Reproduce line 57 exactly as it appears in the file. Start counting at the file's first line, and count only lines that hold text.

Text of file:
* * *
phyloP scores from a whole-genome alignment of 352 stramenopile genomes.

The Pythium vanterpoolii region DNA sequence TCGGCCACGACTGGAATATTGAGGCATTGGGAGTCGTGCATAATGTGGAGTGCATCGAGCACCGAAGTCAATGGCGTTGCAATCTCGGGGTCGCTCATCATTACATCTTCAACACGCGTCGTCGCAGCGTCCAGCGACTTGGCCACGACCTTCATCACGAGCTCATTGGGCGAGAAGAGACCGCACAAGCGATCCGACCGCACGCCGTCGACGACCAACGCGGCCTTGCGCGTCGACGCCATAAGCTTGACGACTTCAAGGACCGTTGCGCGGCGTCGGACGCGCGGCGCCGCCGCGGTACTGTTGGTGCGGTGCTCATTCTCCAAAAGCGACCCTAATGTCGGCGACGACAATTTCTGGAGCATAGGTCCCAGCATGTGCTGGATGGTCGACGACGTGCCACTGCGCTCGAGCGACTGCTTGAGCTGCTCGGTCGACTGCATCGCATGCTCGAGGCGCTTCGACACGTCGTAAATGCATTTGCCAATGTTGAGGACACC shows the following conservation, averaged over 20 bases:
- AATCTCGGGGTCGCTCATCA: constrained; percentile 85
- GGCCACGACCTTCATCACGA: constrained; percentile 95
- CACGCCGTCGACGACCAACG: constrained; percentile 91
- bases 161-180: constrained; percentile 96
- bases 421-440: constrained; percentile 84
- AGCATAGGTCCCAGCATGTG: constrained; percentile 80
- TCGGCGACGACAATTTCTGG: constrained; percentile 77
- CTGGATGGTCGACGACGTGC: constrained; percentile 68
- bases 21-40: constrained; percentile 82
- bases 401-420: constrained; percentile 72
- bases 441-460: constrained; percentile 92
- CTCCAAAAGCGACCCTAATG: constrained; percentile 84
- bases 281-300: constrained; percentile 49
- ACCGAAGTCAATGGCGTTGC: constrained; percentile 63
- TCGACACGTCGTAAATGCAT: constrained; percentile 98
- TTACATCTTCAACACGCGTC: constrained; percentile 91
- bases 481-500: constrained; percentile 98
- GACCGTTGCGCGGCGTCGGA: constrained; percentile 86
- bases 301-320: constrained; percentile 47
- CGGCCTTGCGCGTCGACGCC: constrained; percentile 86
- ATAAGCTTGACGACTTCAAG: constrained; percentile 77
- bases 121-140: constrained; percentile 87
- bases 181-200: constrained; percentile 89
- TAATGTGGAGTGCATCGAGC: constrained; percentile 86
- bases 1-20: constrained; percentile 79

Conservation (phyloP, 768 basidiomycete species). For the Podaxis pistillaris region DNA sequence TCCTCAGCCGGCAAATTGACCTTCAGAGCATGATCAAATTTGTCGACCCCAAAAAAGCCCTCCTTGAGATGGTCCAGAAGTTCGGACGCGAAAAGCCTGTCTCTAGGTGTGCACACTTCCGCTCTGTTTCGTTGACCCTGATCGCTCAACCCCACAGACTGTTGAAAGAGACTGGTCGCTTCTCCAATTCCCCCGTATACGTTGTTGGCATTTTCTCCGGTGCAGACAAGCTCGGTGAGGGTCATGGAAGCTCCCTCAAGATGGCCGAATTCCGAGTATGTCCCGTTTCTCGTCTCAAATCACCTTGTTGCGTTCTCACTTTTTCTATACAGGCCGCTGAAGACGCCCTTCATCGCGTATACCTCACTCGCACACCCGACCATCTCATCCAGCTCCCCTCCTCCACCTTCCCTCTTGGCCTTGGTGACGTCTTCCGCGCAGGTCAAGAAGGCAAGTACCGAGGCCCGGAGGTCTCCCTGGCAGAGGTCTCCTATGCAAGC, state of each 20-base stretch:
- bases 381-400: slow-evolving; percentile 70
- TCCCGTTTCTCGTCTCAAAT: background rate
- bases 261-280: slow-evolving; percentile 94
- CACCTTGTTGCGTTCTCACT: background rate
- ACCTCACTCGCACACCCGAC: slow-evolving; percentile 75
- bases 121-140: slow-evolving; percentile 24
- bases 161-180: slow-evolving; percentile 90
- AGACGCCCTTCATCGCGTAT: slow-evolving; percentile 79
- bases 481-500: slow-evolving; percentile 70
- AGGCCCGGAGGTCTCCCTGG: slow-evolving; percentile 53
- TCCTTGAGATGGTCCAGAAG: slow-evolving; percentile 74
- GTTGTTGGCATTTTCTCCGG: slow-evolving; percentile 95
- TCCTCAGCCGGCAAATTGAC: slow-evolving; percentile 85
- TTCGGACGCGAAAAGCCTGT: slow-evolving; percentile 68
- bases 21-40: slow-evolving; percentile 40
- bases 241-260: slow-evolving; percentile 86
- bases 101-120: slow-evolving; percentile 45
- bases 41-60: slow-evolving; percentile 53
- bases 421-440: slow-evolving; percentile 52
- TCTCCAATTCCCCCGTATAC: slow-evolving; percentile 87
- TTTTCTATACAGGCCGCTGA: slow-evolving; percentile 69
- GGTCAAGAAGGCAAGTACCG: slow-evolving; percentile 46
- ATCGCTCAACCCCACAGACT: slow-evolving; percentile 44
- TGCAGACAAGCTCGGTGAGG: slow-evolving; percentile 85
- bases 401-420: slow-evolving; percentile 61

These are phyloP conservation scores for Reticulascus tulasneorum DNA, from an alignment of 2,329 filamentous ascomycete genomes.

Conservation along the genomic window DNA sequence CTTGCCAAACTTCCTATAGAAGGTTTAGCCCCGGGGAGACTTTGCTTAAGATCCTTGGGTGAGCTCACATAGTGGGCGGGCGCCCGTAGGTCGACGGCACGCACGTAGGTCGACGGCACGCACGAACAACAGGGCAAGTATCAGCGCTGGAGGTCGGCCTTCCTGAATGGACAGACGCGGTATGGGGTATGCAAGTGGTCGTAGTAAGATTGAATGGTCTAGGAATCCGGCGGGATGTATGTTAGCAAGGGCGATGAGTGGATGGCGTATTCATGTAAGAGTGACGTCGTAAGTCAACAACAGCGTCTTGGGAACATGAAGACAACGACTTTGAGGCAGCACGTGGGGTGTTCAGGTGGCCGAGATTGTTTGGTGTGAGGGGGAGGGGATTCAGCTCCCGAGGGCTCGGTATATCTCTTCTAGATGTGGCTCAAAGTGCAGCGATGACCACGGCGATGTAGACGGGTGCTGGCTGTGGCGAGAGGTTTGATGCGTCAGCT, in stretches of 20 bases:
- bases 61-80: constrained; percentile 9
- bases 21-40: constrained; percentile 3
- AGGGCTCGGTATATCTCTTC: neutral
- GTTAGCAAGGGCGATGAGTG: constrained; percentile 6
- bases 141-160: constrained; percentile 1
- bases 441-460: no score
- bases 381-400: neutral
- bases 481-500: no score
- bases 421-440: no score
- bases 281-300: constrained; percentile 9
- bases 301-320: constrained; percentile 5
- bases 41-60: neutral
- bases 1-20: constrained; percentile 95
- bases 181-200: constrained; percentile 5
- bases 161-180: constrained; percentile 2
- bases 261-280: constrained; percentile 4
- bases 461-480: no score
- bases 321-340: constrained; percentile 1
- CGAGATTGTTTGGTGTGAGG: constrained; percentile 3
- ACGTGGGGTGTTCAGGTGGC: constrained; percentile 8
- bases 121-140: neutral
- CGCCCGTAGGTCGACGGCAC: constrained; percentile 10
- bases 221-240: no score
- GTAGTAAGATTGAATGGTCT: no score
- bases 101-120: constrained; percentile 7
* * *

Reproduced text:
- bases 21-40: constrained; percentile 3